5 Board Game Cafes to Hit Up in Metro Vancouver
20+ Vancouver Restaurants Offering Valentine’s Day Specials in 2023
Best Thing I Ate All Week: (Gluten-Free!) Fried Chicken from Maxine’s Cafe and Bar
A Radical Idea: Celebrate Robbie Burns With These 3 Made-in-BC Single Malts
Wine Collab of the Week: A Red Wine for Overthinkers Who Love Curry
Dry January Mocktail Recipe: Archer’s Rhubarb Sour
Vanmag’s 2023 Power 50 List
Protected: LaSalle College Vancouver: For Those Who Dream of Design
5 Things to Do in Vancouver This Week (January 30- February 5)
Explore the Rockies by Rail with Rocky Mountaineer
The Ultimate Winter Staycation Guide 2023: 6 Great Places to Explore in B.C.
B.C. Winter Staycation Guide 2023: 48 Hours in Tofino
7 Weekender Bags to Travel the World With in 2023
Protected: The Future of Beauty: How One Medical Aesthetics Clinic is Changing the Game
5 Super-Affordable Wedding Venues in Metro Vancouver and the Fraser Valley
A decade ago, in a move that raised more than a few perfectly plucked eyebrows, Jacqueline Conoir designer Rozemerie Cuevas abandoned her 15-year Granville Street retail location, merging her sales floor and studio space into a 5,000-square-foot warehouse on the East Side. The resulting Jacqueline Conoir Studio was a revival of the Parisian salon, a business model lamentably out of vogue since the 1960s. Her breakout success introduced to the city a new direct-retail concept and allowed her to host events, photo shoots, and fashion shows all in one convenient location.
Established in 1985, the Jacqueline Conoir label presented an aesthetic—chic, streamlined, and urban—that was markedly different from the hippy hangover in which the city was still wallowing. Cuevas, having just returned from studying fashion in Paris, realized that the swelling ranks of women in the workforce needed appropriate office attire. “I decided to work on their behalf.”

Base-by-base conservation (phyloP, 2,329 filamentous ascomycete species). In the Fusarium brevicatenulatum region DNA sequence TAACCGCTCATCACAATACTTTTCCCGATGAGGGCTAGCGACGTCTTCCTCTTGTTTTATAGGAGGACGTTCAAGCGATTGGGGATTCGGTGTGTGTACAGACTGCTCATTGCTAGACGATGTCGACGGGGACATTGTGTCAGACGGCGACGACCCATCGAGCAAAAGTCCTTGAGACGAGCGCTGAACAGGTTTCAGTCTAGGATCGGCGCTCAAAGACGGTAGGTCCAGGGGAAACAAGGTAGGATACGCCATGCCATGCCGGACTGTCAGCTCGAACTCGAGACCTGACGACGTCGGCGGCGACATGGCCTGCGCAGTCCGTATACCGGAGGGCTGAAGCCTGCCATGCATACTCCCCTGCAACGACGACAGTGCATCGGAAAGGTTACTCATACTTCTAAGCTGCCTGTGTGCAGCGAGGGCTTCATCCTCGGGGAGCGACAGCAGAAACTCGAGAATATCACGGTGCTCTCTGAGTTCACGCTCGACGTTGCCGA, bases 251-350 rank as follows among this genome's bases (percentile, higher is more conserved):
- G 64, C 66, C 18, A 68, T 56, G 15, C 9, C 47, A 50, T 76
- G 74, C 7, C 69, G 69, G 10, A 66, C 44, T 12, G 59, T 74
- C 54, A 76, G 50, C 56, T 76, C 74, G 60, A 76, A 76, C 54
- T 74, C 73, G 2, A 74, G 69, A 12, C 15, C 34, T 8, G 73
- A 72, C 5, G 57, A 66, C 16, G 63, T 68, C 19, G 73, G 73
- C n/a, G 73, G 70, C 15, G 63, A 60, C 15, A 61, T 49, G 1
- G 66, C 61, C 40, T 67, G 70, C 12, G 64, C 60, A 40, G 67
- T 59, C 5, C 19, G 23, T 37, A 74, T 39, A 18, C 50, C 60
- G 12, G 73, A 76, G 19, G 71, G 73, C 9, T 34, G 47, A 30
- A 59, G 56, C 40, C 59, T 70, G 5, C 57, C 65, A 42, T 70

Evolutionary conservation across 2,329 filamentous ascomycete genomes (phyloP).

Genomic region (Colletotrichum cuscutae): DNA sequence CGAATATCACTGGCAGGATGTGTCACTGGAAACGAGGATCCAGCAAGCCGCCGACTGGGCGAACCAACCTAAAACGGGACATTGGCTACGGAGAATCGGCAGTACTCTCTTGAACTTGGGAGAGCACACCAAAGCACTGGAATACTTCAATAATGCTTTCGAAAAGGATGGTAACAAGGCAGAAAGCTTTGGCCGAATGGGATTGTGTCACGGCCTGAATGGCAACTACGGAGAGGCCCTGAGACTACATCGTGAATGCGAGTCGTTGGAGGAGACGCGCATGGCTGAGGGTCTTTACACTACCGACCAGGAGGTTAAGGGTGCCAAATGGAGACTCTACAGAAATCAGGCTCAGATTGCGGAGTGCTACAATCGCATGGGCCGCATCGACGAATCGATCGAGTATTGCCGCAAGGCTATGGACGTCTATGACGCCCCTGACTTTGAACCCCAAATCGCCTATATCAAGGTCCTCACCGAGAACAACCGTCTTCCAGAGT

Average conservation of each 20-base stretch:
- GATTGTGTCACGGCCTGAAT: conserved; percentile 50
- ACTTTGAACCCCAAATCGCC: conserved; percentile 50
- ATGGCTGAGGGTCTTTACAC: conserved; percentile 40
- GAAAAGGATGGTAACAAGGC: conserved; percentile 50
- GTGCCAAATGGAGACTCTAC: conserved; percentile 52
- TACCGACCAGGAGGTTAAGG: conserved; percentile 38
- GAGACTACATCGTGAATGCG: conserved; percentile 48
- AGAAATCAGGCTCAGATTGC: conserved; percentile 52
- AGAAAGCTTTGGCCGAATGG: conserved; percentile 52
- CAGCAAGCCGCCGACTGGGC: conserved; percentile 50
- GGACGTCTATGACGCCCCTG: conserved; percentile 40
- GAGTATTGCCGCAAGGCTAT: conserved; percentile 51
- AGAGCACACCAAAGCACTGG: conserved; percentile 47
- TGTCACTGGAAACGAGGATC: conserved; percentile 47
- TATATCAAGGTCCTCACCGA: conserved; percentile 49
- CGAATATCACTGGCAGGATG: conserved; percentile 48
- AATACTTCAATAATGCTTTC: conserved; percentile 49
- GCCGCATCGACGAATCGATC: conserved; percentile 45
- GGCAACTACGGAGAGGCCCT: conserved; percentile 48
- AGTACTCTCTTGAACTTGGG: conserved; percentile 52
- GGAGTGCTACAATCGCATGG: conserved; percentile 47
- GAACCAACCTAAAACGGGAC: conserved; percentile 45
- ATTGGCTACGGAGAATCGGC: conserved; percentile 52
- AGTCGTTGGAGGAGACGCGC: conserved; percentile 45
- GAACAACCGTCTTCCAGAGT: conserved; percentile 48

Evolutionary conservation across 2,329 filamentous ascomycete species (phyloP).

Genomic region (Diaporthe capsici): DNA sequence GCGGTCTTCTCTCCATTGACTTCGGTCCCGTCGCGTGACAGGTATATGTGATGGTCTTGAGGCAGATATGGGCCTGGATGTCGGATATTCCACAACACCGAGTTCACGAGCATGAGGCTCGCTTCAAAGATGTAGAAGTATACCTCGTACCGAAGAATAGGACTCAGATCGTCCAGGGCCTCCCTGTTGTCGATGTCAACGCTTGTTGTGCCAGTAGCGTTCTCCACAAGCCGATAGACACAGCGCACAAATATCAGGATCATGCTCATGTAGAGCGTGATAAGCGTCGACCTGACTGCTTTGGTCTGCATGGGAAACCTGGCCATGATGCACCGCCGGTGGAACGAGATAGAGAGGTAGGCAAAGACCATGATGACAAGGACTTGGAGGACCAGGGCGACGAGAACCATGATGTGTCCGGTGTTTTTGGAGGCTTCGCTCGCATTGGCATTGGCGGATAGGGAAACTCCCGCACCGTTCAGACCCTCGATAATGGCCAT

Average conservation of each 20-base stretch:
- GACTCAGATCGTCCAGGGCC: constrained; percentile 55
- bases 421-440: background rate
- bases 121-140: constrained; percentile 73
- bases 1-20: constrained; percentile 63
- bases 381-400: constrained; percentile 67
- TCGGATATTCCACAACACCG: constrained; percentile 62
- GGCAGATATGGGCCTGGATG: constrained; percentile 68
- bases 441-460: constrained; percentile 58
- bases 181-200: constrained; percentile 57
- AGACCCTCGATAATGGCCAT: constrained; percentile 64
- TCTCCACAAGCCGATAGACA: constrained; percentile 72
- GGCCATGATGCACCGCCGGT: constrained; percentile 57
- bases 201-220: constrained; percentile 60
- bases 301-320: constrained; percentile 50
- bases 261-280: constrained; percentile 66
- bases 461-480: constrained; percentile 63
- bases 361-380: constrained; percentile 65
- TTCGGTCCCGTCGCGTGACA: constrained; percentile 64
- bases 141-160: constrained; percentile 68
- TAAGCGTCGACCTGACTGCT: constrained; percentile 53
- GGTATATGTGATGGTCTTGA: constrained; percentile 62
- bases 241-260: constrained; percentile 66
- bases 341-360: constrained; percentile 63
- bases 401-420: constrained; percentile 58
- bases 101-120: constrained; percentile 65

And so she did, for 25 years. But nothing in fashion stays still. Cuevas has now rebranded Jacqueline Conoir with a more youthful but still sophisticated look: “Women today just aren’t aging at all.” The tailored tweeds that marked collections past have given way to light tweed-style prints, while bold pieces, like bolero jackets, are softened with ultra-feminine ruffle details. The shift coincides with another move for the company: this time to an 8,000-square-foot retail-and-studio space divided between two floors. And Cuevas has given herself yet another project: Jac, a new, edgier line incorporating the designer’s love of contemporary European trends like box-cut tops, biker jackets, and retro-’80s touches like exposed zippers.
“I’m a woman who wants to evolve and move forward,” says the unrivalled grande dame of Vancouver fashion, “and so are my clients.” A quarter-century into this fickle business, Cuevas welcomes the coming challenge. “I can design Jacqueline Conoir in my sleep,” she says. “It’s not that I haven’t loved what I’ve done up until now. It’s just that I’m really interested in something that is more international and hits an edgier market because I’m in that stage of my life as well. I’m not ready to pack it in yet.”